Additionally, research has shown that performing strength training before cardio can increase the amount of fat you burn during your workout.

If, on the other hand, you’re focused on improving your cardiovascular health and overall endurance, lifting weights after a HIIT session may be a better option.

This will allow you to take advantage of the increased energy and intensity you get from HIIT while avoiding the muscle fatigue that can come from strength training.

Guidelines for HIIT after weight training:

  1. Start with a lower intensity if you are new to HIIT or have not been active recently. As you get more comfortable with HIIT, gradually increase the intensity of your workouts.
  2. Always warm up and cool down before and after HIIT workouts.
  3. Make sure you have plenty of water on hand and drink regularly throughout your workout.
  4. Listen to your body and stop if you feel exhausted or experience pain.
  5. Wait at least 48 hours between high-intensity interval training sessions to allow your muscles time to recover.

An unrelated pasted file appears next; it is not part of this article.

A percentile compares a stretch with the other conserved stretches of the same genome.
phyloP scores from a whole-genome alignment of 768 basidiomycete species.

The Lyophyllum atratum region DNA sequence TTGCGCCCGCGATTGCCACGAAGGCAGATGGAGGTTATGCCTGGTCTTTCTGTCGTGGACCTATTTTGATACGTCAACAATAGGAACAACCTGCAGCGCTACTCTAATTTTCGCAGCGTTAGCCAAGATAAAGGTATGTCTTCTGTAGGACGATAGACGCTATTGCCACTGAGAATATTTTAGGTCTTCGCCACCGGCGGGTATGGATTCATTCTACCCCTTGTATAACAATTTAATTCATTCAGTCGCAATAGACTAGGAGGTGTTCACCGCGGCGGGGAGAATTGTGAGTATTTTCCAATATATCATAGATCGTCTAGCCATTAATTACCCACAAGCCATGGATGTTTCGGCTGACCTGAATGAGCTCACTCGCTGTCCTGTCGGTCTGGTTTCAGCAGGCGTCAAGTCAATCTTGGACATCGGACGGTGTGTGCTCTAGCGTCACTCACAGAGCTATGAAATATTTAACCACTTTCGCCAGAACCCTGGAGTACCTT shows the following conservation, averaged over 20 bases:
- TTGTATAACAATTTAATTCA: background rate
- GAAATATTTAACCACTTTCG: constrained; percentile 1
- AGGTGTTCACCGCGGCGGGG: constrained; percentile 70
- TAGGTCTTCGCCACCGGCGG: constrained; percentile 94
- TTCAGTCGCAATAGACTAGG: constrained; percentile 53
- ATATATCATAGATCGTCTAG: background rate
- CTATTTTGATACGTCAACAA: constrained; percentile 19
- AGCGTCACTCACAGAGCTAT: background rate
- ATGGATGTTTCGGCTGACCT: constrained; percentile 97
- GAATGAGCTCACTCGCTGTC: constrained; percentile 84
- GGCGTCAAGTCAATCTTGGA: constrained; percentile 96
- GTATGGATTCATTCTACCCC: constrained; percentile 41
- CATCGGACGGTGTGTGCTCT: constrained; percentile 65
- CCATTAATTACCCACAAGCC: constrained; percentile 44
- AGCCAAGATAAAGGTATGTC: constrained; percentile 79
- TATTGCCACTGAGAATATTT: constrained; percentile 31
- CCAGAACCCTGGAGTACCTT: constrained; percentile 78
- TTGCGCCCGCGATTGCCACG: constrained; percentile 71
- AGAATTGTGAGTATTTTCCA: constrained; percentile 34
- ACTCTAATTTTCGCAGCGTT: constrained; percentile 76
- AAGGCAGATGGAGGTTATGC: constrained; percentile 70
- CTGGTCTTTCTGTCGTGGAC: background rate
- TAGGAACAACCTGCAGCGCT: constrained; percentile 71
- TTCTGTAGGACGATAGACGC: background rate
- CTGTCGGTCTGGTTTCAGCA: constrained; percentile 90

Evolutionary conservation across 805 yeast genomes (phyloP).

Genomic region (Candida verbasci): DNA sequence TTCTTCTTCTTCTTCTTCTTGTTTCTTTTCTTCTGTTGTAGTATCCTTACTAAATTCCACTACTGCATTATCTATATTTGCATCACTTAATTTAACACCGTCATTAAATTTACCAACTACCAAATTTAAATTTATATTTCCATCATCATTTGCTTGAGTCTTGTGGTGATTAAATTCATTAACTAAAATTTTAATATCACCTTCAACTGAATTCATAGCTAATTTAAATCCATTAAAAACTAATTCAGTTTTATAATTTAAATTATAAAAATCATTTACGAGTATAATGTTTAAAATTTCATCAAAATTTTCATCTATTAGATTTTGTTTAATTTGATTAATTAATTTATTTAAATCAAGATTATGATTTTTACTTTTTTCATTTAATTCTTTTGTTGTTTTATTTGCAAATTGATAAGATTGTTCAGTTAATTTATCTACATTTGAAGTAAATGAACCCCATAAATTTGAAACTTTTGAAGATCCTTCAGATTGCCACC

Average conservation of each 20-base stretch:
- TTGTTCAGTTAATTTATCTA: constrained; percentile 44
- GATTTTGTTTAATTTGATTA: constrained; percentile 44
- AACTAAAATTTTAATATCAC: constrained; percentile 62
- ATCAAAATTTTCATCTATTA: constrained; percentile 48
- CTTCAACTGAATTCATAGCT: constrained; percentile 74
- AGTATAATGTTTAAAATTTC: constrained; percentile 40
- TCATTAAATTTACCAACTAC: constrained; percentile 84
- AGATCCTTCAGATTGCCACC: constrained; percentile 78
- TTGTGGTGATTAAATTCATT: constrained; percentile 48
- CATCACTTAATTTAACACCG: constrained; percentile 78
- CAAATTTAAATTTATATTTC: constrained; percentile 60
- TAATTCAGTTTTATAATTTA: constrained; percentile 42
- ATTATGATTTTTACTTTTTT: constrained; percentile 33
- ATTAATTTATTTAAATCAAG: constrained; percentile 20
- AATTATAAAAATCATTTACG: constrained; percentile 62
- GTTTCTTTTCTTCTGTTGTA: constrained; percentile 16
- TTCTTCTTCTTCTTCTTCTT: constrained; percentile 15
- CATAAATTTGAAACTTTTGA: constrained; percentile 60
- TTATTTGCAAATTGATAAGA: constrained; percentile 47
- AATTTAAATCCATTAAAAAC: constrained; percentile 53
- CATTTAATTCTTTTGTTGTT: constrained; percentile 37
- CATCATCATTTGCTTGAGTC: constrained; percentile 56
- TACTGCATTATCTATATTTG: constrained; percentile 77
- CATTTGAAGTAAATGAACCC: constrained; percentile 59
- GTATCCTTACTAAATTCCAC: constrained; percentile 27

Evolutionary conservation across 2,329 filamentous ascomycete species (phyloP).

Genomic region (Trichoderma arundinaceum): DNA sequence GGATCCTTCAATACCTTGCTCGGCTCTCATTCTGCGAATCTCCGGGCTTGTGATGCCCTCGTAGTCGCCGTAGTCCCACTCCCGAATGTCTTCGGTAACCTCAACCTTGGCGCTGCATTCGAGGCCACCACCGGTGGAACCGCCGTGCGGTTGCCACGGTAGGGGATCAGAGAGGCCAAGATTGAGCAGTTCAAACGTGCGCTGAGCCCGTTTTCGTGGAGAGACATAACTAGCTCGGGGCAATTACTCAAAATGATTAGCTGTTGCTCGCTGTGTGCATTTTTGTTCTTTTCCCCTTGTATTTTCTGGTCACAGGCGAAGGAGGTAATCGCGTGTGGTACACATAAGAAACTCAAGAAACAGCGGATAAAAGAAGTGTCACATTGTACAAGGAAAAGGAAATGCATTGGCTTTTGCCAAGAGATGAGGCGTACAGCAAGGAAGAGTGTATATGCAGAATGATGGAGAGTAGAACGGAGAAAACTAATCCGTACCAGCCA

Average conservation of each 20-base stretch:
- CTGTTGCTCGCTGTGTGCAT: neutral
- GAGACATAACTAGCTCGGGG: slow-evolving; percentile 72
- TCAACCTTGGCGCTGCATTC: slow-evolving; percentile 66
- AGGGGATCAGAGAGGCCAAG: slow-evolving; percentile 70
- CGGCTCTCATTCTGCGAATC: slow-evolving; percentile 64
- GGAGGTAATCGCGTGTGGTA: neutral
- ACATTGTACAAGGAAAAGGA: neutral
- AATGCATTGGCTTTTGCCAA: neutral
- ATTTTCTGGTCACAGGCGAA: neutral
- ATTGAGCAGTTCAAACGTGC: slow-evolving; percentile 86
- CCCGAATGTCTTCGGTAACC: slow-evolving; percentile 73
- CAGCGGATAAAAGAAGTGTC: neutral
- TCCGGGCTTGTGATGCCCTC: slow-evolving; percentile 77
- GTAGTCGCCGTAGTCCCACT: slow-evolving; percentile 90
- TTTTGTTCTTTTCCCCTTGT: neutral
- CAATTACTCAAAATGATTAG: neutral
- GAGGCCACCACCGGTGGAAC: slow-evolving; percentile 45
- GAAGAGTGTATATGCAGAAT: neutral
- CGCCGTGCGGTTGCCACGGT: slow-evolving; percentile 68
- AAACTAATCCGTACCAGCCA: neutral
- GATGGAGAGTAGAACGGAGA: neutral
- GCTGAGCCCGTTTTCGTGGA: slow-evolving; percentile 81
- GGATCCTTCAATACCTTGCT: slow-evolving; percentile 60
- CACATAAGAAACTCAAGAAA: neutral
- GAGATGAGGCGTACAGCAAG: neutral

4. Is Weightlifting considered HIIT?

Weightlifting can be considered HIIT if it is done in an interval fashion.

This means that you should be lifting weights at a high intensity for a certain period of time, and then resting for a brief period. You can also do this with cardio exercises.

There are many different types of HIIT workouts, and weightlifting can definitely be one of them. When done correctly, weightlifting can be an excellent HIIT workout.

5. Does HIIT ruin gains?

There are a lot of fitness myths out there, and one of the most common is that high-intensity interval training (HIIT) will ruin your gains.

This myth likely comes from the fact that HIIT can be really tough and it’s easy to overdo it.

However, if you’re smart about your HIIT routine, it can actually help you build muscle and burn fat.


That’s all in HIIT after lifting weights. When you are done lifting weights, consider doing a high-intensity interval training (HIIT) workout.

HIIT is a great way to burn calories and fat, and it only takes a few minutes to complete. Share this article on social media to help your friends and family stay safe and healthy.